Mark:               What I would have them do is implement a very simple customer service framework, something that all employees can use straight away. So, in the book, I advocate a framework called the 3Rs. Again, going back to the science of service, research over the last 50 years has shown that you can collapse all the great customer service into what they call the 3Rs which is reliability, responsiveness, and relationships. Customers want you to be reliable. They want you to be responsive. And they want you to build relationships. They come in that order.

Reliability is the most important. Reliability is about keeping your promises, having the right knowledge, answering customer’s questions, taking ownership of the customer experience, handling customer complaints when they come along. Responsiveness is speed and efficiency, keeping the customer informed, giving them information so they feel in control of the experience like FedEx allows you to track their packages so you know exactly where are your package is and gives you a sense of control. And then, finally, the relationship piece which is building strong relationships, giving customers attention, personalizing experience towards them.

What I encourage organizations is to adopt that simple customer framework, from day one, where all employees know reliability is the most important thing. Then, being responsive. And then, once you’ve got those two right, relationships will get the shine that they deserve.

If you implement that framework from day one and if you’ve got a small organization, that’s relatively easy because even if you’ve got 20 employees to buy into that and you use that framework to coach people, that’s very simple easy start. The 3Rs is something everyone can remember. And that’s been very successful for us and lots of small businesses.

Josh:                 That makes great sense to me. You know, while you talking about that, what came to mind is a book by Charles Green – I never remember his co-author, but called The Trusted Advisor.

Mark:               Yes.

Josh:                 Have you ever read the book?

Mark:               Yes, I have. Yep, I love the book.

Josh:                 Yeah. You know, the genius in that book is their trust formula which is reliability + competence + intimacy / self-interest, tells you how much you’re going to be trusted.

Mark:               Right.

Josh:                 Frankly, what you just described is the top line of that trust formula itself that fits in so well in so many businesses, in so different areas. I think you’re right on.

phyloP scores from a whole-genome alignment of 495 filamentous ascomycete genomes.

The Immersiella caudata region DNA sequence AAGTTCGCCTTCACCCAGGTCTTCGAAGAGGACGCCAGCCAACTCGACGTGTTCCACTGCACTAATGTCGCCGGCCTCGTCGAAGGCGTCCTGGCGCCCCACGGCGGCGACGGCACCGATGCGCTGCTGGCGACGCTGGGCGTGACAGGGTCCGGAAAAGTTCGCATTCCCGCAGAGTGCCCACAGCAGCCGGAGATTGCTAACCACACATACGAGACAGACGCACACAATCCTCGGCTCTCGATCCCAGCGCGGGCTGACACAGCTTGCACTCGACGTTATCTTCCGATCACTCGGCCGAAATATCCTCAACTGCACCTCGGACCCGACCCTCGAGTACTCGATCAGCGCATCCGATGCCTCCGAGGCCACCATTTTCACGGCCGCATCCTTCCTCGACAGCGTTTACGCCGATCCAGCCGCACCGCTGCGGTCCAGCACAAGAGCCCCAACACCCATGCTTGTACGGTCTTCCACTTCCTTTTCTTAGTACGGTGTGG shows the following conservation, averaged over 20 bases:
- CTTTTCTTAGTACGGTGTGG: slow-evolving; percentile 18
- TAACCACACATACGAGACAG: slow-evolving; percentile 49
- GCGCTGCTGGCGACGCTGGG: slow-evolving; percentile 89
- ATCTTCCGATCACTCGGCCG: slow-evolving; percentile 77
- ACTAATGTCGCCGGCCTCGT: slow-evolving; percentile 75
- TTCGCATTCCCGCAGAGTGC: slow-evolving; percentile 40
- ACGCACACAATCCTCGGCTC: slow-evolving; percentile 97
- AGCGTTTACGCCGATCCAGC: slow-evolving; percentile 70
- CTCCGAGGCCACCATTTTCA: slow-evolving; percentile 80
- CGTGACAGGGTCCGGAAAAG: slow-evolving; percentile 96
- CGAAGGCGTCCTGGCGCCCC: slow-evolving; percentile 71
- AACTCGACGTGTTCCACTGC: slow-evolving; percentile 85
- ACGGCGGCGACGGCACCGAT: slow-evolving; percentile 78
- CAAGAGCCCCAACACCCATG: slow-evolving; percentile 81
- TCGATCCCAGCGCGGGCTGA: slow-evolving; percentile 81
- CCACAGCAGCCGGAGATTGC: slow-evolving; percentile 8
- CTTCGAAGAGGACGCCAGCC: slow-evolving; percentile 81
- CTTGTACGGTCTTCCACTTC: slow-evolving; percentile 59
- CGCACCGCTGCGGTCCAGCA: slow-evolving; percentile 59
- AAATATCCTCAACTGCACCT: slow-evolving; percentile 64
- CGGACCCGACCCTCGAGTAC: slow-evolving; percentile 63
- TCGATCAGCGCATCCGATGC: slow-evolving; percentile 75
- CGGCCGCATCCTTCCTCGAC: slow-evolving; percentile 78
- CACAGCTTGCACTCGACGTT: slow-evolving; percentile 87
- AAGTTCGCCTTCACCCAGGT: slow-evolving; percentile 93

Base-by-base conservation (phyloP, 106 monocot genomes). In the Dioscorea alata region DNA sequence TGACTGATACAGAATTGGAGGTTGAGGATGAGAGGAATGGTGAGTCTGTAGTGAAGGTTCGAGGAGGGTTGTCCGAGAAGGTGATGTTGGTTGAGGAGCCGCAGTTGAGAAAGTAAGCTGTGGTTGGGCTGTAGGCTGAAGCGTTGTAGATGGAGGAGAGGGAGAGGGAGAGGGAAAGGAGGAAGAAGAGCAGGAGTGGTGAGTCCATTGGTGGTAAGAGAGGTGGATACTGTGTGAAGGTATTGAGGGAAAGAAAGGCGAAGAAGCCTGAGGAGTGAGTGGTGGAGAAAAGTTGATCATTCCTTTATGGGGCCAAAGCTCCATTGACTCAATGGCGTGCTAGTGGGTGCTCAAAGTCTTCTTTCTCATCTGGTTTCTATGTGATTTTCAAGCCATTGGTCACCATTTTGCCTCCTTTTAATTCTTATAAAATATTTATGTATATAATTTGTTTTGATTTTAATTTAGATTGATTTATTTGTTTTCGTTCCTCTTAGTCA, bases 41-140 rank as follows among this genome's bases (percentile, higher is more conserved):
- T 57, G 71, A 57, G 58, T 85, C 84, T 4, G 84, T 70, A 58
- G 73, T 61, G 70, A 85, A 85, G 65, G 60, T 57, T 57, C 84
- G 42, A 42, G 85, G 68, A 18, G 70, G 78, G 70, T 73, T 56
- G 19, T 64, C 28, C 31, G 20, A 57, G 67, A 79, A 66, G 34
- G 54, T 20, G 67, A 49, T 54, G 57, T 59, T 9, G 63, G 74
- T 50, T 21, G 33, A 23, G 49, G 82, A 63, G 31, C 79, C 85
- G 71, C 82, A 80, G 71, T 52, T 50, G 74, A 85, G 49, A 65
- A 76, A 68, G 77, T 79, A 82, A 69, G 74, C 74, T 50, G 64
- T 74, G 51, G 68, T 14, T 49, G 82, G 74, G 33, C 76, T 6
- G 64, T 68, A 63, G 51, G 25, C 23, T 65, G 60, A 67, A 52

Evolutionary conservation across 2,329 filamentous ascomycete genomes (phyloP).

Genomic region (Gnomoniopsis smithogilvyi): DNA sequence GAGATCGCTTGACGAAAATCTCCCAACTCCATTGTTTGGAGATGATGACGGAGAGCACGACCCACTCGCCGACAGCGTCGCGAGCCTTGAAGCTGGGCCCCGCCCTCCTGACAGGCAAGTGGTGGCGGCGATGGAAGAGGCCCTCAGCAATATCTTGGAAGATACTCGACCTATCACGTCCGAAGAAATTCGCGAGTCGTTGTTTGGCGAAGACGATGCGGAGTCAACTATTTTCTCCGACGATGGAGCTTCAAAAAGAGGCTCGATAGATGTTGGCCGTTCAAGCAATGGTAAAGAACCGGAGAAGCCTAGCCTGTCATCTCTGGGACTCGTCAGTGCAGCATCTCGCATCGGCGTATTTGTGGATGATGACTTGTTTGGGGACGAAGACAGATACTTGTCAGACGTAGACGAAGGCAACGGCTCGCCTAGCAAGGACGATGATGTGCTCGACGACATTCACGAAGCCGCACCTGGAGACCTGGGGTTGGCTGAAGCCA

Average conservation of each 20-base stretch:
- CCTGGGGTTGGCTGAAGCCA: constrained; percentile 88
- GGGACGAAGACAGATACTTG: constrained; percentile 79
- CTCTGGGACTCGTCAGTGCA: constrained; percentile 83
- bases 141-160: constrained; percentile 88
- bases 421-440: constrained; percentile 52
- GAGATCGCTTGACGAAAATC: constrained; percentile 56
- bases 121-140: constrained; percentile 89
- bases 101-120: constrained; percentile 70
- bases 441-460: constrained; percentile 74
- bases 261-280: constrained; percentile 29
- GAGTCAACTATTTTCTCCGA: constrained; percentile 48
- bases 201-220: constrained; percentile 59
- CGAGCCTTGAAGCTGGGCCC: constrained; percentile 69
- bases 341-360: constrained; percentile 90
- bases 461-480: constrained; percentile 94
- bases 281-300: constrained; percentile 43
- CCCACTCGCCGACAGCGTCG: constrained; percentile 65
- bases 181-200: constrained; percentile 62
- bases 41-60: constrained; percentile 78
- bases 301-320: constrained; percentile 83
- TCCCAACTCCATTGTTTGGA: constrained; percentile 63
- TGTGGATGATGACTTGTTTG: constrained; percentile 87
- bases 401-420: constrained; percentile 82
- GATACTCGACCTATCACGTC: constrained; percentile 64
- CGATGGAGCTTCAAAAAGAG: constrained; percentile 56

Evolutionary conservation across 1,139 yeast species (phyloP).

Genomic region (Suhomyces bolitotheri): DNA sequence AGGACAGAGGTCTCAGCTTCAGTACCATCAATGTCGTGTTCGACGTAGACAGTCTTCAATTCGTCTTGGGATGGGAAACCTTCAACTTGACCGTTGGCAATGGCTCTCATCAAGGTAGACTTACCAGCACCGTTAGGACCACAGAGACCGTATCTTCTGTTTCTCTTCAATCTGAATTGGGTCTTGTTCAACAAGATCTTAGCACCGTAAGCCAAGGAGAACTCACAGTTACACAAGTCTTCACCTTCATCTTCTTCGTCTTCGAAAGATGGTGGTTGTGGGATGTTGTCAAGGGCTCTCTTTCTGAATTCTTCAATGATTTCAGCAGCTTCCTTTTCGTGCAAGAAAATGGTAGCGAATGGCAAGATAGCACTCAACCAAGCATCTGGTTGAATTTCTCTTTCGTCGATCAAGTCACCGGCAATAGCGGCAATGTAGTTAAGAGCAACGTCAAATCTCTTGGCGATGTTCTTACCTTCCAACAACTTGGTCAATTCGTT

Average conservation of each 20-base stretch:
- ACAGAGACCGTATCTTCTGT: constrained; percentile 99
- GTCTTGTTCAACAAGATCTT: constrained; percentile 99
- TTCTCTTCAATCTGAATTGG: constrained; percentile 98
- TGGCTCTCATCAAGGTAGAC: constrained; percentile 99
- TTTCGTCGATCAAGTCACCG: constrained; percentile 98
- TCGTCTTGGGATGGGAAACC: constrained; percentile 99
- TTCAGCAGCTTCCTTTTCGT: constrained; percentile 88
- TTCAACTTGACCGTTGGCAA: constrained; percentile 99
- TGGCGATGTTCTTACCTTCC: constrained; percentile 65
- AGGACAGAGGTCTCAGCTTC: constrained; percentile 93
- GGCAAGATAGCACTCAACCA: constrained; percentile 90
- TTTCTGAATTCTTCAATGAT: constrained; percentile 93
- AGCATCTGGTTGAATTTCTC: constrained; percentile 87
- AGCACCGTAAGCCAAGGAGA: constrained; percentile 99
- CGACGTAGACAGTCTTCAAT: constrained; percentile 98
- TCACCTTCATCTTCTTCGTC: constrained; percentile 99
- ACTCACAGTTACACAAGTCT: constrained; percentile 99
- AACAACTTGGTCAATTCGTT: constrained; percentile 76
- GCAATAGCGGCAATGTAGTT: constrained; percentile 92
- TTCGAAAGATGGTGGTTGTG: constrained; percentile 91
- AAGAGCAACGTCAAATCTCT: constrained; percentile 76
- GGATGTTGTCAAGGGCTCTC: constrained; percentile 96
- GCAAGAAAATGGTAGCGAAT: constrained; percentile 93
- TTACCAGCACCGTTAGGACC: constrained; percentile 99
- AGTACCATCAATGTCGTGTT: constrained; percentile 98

Now, you mentioned something before, when you were talking about coaching – when you first mentioned coaching, which I call the retrospective which is a look back over the prior period to see what you could do better or different–

Mark:               Yes.

Josh:                 –and build on that. Can you talk a little bit about that because, in my experience, that’s the missing piece that most small business owners never get around to?

Mark:               Right. Obviously, that retrospective can come in many different forms. The coaching model is a little bit more active than maybe a retrospective. It’s where you actually, in real time, observe an employee serving a customer and you can give them feedback about the things they’re doing really well so you boost their confidence in the areas that they can improve. Obviously, the idea of coaching is they work most of it out themselves but there’s always an opportunity for you to provide some feedback.

But also, I think, you’re absolutely right. I think using the voice of the customer, in particular, for that retrospective. We can do our own retrospectives and think about how we can do better but the best retrospective is collecting voice of the customer, asking customers, “What was the one thing you like about what we’re doing at the moment? And what’s the one area we can improve?” If you keep collecting that information and using that as your retrospective to say, “We’ve spoken to 25 customers this week and there’s the 25 things that we like about what we’re doing. Here’s the 25 areas they say we can improve.” That’s the best retrospective that you can have.